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Lab Reports
October 6, 2010

Reprogramming Cells

JAMA. 2010;304(13):1432. doi:10.1001/jama.2010.1367

Scientists at the University of California, San Francisco, have discovered a molecular cocktail that enables fibroblasts to transform directly into cardiac muscle cells without first reverting to a stem cell state (Ieda M et al. Cell. 2010;142[3]:375-386).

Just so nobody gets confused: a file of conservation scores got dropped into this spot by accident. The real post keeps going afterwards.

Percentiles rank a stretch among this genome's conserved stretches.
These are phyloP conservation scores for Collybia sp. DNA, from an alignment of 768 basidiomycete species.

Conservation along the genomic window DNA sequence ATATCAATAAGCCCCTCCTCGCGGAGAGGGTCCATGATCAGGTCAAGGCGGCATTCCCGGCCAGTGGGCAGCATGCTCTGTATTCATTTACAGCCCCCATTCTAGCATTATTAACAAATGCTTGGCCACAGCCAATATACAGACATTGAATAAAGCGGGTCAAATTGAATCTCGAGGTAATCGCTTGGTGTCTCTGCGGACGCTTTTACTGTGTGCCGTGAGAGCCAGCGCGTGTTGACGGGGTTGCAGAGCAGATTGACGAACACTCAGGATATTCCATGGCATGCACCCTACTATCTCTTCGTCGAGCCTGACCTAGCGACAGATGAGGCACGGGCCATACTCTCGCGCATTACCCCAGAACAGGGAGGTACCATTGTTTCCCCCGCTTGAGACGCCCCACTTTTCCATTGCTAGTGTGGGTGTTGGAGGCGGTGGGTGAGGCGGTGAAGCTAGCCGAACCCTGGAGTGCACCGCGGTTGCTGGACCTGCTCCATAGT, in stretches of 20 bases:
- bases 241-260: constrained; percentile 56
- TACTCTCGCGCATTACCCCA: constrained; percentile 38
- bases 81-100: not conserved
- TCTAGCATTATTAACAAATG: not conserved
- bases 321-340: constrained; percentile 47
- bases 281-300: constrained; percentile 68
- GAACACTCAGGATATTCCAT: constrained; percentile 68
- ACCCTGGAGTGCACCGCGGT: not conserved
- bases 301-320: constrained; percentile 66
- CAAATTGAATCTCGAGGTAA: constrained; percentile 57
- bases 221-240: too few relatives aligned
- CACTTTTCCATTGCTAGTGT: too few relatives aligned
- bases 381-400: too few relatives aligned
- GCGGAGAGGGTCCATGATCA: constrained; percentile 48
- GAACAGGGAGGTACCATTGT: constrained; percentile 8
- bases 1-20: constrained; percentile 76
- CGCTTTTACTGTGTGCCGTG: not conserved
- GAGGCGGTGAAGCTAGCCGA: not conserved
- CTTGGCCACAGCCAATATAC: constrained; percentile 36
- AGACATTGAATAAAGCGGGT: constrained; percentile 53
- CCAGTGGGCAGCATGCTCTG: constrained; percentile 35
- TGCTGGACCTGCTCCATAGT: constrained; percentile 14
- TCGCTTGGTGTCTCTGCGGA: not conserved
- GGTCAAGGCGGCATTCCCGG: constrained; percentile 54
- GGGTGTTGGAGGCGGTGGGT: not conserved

Starting with 14 gene regulators or transcription factors that are known to play a role in heart development, the researchers found that 3 of them—transcription factors Gata4, Mef2c, and Tbx5—are essential for generating cardiomyocytes. Heart or skin fibroblasts that acquired (via a viral vector) the genes encoding these 3 factors were reprogrammed within 3 days and, after several weeks, turned into heart muscle cells. Fibroblasts transplanted into mouse hearts 1 day after expression of the transcription factors also differentiated into cells that contracted spontaneously and expressed cardiac-specific markers and cardiomyocyte-specific genes.

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